The connecting rhythm

Laxmi Baug in Girgaon where sangeet mehfils used to take place  

The camera stays focussed on two old-world windows and a door. Soft rays of the sun make patterns on the floor. There is complete silence. This is the opening shot of documentary filmmaker Surabhi Sharma’s Phir Se Sam Pe Aana (Returning to the first beat), screened at the Mumbai Film Festival this year. The window seems to be the protagonist of Sharma’s film; it appears often, has a well-defined role, and provides a clear view of the past.

Sharma takes you around Girgaon, part of the native town in colonial Bombay and now a bustling commercial hub. She revisits buildings in this neighbourhood where Hindustani music put its roots and thrived. Though decrepit, these spaces are filled with memories. They resonate with stories of stalwarts, passionate listeners and committed patrons.

And like the music of the time, the film moves at an unhurried pace. The stillness in the shots seems to signify the focus, depth and emotion in the singing. If there are enough frames that give you the larger picture of tradition, Surabhi never misses an opportunity to juxtapose them with the present. So even as you hear swaras echo through these nooks and crannies, you also hear the honking of cars and scooters passing by. It shows the continuity of the art and its inherent power to take in changes. The subtle shifts between the bygone era and the present also underlines the director’s understanding of the reality even as she traces the history of the art.

An FTII alumnus, Surabhi has produced and directed nine documentaries on gender, globalisation and music. Some of her feature-length films such as Bidesia in Bambai, Can We See The Baby Bump?, Jahaji Music and The Turtle People, have bagged awards at international festivals.

In an interview, she talks about how she came up with the project in collaboration with Dr. Tejaswini Niranjana.



Was music the connect or mutual interest in exploring the social history vis a vis music?

Phir Se Sam Pe Aana is an outcome of a project that researched the historical antecedents and contemporary practise of Hindustani classical music in Mumbai. The film emerged from the project’s efforts towards documenting this intangible urban heritage of the metropolis.

Dr. Niranjana and I have collaborated in the past. Her academic project on gender, music and migration in the Caribbean resulted in journeys to Jamaica and Trinidad, along with musician Remo Fernandes and a film crew led by me. The outcome of that journey was a film, Jahaji Music: India in the Caribbean. Mumbai is the city that is central to three of my films, so here was an opportunity to explore both the city and music through this film.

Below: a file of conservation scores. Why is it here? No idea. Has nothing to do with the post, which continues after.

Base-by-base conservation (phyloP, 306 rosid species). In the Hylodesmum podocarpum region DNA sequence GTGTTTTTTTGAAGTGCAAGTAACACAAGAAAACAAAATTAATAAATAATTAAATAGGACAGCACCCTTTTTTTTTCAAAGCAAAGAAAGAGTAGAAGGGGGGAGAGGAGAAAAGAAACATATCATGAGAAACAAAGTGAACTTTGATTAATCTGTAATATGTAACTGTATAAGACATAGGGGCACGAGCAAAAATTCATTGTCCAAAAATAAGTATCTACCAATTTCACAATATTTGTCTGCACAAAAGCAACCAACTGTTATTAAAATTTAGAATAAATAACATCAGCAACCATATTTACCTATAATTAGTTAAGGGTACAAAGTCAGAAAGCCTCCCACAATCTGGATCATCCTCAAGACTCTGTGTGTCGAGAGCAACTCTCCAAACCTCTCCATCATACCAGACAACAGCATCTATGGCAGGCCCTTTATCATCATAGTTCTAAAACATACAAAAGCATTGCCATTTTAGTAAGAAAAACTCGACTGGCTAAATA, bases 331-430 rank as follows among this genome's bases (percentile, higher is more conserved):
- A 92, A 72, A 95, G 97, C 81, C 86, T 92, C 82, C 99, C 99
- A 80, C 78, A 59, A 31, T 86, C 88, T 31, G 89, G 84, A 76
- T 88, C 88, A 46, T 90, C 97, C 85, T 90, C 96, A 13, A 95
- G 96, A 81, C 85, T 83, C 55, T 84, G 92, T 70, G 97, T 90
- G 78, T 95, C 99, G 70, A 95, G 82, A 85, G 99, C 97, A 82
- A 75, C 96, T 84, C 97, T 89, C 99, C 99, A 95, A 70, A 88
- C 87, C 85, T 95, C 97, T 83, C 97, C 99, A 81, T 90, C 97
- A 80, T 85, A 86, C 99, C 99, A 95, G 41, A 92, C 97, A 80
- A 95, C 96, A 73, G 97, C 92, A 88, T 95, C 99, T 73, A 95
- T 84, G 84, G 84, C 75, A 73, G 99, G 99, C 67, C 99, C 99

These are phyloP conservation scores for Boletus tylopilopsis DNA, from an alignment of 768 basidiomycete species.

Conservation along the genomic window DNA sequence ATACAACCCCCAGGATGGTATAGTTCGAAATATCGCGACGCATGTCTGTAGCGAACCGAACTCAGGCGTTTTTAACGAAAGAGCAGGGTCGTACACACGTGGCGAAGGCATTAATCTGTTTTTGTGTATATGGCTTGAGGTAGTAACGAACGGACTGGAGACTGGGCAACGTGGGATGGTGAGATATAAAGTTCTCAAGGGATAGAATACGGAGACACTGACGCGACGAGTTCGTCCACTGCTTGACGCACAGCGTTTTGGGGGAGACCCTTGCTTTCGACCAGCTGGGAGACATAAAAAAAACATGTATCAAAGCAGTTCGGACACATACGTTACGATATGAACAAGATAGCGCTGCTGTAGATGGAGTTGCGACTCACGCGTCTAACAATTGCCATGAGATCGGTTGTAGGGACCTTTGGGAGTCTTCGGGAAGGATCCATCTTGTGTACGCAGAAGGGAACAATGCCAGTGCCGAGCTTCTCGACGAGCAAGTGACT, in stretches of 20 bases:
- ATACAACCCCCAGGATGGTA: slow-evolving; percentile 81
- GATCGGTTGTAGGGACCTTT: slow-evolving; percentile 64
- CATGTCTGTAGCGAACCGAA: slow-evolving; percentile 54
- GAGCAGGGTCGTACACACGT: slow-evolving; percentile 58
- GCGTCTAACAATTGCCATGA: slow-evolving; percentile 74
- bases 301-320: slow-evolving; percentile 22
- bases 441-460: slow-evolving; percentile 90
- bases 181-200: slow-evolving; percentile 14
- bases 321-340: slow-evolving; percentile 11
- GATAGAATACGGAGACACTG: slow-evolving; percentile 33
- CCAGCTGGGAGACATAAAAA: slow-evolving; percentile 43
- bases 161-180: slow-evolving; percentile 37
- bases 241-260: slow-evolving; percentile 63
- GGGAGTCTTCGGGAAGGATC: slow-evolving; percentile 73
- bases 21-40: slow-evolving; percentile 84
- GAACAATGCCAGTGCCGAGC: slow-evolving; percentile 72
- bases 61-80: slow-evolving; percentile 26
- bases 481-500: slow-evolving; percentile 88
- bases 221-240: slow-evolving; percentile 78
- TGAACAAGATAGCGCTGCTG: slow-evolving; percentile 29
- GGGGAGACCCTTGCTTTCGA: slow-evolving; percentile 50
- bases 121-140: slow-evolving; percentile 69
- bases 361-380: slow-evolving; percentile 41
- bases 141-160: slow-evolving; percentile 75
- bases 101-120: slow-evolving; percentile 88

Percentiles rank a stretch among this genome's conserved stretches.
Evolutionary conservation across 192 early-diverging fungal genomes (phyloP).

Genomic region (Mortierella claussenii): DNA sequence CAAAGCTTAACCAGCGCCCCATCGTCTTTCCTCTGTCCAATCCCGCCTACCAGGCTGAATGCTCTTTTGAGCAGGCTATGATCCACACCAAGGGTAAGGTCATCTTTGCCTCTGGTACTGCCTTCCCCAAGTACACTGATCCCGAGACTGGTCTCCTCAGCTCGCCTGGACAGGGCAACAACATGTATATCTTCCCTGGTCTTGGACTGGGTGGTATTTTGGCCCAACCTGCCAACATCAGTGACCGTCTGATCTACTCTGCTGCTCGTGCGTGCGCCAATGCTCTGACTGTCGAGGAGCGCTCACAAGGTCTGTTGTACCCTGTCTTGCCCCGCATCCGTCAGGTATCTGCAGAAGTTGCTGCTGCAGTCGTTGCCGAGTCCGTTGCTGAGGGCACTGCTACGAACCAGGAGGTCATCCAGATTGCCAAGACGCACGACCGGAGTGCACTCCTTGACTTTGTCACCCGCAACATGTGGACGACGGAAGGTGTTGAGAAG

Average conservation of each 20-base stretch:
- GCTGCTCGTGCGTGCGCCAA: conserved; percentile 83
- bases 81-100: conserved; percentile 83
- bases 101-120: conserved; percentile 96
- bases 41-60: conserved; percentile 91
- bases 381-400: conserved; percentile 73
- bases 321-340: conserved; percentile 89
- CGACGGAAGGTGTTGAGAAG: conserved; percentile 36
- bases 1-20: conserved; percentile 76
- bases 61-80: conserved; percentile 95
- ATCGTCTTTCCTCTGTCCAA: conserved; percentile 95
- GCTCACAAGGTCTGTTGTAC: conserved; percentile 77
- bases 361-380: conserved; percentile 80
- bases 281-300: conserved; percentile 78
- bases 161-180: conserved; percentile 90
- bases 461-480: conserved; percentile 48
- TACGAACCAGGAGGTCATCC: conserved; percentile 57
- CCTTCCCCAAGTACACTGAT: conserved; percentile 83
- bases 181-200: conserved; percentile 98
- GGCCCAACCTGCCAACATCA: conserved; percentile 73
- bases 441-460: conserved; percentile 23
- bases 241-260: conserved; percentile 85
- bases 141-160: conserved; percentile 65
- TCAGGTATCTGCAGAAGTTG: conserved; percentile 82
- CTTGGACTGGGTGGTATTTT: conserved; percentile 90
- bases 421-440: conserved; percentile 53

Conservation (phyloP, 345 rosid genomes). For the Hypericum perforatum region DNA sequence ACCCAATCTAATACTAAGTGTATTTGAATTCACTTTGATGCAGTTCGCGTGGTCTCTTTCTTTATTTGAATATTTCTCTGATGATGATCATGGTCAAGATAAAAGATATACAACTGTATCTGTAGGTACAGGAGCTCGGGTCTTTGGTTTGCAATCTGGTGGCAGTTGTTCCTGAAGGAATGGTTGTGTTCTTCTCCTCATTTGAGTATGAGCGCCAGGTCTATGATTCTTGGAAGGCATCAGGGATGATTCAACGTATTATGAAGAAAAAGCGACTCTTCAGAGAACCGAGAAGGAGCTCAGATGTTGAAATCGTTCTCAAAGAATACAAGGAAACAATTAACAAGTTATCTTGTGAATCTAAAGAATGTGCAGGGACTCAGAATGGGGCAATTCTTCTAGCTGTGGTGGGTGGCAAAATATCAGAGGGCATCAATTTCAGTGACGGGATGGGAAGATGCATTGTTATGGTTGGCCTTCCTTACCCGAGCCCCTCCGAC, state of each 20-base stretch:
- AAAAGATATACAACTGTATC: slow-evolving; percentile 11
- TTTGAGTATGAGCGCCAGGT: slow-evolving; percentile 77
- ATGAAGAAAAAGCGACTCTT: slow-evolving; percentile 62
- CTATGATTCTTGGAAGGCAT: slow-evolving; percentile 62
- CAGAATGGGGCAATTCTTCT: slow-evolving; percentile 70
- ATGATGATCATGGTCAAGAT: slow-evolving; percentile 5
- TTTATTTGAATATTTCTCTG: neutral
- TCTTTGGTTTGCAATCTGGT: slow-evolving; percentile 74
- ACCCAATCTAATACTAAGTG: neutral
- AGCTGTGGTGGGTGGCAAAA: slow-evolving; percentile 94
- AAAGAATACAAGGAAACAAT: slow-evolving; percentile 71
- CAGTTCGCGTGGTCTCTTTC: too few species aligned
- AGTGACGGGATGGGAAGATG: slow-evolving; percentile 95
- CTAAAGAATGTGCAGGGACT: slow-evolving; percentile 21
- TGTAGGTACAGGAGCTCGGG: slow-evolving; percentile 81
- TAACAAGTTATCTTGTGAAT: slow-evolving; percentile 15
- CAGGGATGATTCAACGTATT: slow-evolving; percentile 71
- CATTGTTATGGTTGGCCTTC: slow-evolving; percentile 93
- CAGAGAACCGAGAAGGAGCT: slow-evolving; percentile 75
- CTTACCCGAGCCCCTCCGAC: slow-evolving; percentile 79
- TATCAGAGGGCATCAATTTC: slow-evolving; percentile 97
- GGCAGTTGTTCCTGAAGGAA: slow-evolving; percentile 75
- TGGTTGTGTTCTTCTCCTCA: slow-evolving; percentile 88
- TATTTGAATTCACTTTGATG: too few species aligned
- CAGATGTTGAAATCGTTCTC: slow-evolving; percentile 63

What prompted you to focus on Girgaon?

The density of the social history of Hindustani music in a tiny neighbourhood was fascinating. Every second building seemed to house a story. In the early days of our research, a music aficionado, also a resident of this neighbourhood since his childhood, walked us through Girgaon. He told us about chawls that transformed into concert spaces and lodging space for travelling musicians. He also pointed to schools that became concert halls, homes of patrons of music, homes of struggling and prominent musicians, homes to an entire gharana, and so forth.

It was cultural history through a lens, to understand the social context — how did the music that belonged to courts and aristocratic homes move into common spaces? Who brought Hindustani music to the city and who carried the practise forward? And how cultural histories of communities were replaced with individual engagement with the aesthetics of music.

Why did you think a documentary would be the right medium to focus on a musical legacy?

I worked on a series of video installations with the research material that we generated — first for an exhibition that Dr. Niranjana curated titled, ‘Making Music Making Space’ in Mumbai in 2015. Then for the 11th Shanghai Biennale curated by Delhi-based artists, The Raqs Collective. Working on video installations, a form I am not that comfortable with, made me think about other aspects of my research material, beyond its inherent documentary value. As we began reviewing the filmed research interviews, I began to re-imagine the documentary mode and its expressive qualities.

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Printable version | Jun 11, 2021 1:56:30 AM |

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